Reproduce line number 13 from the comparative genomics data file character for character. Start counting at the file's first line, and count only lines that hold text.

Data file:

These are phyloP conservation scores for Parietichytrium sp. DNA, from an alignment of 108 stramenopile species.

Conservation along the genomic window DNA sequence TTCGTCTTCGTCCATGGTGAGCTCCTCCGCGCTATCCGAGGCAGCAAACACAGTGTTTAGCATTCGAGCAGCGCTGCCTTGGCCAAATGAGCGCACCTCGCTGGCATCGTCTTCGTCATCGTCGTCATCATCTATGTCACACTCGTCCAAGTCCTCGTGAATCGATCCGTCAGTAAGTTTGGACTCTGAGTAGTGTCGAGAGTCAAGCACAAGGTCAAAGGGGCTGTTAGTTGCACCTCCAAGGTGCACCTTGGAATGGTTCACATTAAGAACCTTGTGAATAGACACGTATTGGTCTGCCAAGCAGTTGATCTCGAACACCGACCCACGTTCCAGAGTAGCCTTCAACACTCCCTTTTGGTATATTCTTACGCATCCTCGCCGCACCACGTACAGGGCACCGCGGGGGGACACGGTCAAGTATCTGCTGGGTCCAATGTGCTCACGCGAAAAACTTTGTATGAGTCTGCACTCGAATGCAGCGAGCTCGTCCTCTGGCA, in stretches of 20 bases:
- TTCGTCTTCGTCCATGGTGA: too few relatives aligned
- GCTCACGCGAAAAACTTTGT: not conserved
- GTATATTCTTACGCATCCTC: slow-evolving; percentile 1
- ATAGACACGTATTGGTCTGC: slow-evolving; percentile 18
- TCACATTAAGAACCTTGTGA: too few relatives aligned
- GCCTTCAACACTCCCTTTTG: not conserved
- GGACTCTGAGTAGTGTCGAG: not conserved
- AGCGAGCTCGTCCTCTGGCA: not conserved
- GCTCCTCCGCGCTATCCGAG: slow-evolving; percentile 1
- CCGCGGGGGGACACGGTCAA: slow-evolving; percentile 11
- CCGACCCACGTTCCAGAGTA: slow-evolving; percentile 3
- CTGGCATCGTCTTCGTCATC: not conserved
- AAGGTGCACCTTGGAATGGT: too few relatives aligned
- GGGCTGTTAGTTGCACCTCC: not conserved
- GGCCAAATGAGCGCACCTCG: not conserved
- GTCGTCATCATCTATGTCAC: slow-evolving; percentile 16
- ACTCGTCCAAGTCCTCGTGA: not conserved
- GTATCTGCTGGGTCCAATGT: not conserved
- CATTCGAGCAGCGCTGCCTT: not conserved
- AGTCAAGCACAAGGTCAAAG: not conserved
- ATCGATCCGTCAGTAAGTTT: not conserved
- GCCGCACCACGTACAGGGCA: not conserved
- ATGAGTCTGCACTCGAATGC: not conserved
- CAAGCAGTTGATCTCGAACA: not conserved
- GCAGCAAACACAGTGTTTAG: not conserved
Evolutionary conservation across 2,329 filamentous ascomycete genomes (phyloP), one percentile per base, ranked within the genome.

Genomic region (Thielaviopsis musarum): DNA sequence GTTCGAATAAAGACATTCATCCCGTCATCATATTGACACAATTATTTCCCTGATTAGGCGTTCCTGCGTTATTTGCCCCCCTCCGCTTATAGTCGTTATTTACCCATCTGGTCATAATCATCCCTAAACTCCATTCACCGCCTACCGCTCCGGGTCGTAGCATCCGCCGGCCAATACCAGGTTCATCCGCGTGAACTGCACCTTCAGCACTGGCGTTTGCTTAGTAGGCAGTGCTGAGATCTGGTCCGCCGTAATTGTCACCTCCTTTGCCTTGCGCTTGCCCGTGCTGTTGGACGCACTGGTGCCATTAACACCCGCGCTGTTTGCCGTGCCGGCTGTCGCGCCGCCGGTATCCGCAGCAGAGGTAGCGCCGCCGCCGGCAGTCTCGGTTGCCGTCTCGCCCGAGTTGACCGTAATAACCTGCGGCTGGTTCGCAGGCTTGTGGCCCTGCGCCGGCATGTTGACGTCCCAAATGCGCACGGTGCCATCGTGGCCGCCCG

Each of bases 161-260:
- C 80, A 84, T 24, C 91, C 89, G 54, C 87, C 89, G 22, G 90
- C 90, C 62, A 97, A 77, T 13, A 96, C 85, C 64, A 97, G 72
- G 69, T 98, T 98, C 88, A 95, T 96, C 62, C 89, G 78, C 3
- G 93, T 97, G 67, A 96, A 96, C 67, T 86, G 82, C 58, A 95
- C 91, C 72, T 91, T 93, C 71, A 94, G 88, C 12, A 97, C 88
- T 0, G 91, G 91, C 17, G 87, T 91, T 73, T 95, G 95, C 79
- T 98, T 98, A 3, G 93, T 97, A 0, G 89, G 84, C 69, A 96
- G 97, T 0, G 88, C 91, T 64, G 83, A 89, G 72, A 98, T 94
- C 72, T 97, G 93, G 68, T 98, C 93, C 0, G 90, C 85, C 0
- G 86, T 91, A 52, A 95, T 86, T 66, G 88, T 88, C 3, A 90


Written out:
- CCGACCCACGTTCCAGAGTA: slow-evolving; percentile 3